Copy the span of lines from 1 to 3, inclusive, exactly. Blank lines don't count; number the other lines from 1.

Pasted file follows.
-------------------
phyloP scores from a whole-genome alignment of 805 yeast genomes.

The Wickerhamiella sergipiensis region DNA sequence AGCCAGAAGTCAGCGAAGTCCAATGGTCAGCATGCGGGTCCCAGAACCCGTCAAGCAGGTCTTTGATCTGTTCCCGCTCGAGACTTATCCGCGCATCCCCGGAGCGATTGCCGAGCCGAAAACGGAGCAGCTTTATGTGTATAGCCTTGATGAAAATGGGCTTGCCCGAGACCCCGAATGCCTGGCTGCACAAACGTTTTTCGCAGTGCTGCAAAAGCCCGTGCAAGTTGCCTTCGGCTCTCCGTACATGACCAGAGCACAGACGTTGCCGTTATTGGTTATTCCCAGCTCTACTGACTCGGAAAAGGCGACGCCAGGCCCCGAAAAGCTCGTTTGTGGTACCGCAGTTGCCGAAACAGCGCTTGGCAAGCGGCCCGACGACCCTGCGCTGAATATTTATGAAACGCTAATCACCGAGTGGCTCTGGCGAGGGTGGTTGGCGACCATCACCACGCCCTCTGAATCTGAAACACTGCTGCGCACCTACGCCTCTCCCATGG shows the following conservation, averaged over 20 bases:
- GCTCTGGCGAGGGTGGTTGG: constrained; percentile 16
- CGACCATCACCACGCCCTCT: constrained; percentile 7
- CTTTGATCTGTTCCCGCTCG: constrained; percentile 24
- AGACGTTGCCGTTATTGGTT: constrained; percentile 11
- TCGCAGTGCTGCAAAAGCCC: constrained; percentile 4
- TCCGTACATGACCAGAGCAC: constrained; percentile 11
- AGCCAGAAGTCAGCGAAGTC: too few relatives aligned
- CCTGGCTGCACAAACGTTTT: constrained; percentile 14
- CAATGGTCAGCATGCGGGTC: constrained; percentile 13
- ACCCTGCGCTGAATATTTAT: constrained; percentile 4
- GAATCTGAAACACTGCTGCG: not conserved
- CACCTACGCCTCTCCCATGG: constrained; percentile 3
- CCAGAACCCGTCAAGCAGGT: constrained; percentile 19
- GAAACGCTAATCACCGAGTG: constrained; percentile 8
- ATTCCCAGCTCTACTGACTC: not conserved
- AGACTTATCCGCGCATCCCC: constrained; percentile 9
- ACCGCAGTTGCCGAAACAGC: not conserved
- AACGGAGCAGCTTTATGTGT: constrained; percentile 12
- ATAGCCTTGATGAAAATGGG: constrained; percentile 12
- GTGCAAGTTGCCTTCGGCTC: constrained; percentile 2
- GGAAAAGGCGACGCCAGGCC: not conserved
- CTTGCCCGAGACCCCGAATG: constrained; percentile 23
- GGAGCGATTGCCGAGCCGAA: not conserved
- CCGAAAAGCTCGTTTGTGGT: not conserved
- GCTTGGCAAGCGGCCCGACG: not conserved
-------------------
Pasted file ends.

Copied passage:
phyloP scores from a whole-genome alignment of 805 yeast genomes.

The Wickerhamiella sergipiensis region DNA sequence AGCCAGAAGTCAGCGAAGTCCAATGGTCAGCATGCGGGTCCCAGAACCCGTCAAGCAGGTCTTTGATCTGTTCCCGCTCGAGACTTATCCGCGCATCCCCGGAGCGATTGCCGAGCCGAAAACGGAGCAGCTTTATGTGTATAGCCTTGATGAAAATGGGCTTGCCCGAGACCCCGAATGCCTGGCTGCACAAACGTTTTTCGCAGTGCTGCAAAAGCCCGTGCAAGTTGCCTTCGGCTCTCCGTACATGACCAGAGCACAGACGTTGCCGTTATTGGTTATTCCCAGCTCTACTGACTCGGAAAAGGCGACGCCAGGCCCCGAAAAGCTCGTTTGTGGTACCGCAGTTGCCGAAACAGCGCTTGGCAAGCGGCCCGACGACCCTGCGCTGAATATTTATGAAACGCTAATCACCGAGTGGCTCTGGCGAGGGTGGTTGGCGACCATCACCACGCCCTCTGAATCTGAAACACTGCTGCGCACCTACGCCTCTCCCATGG shows the following conservation, averaged over 20 bases:
- GCTCTGGCGAGGGTGGTTGG: constrained; percentile 16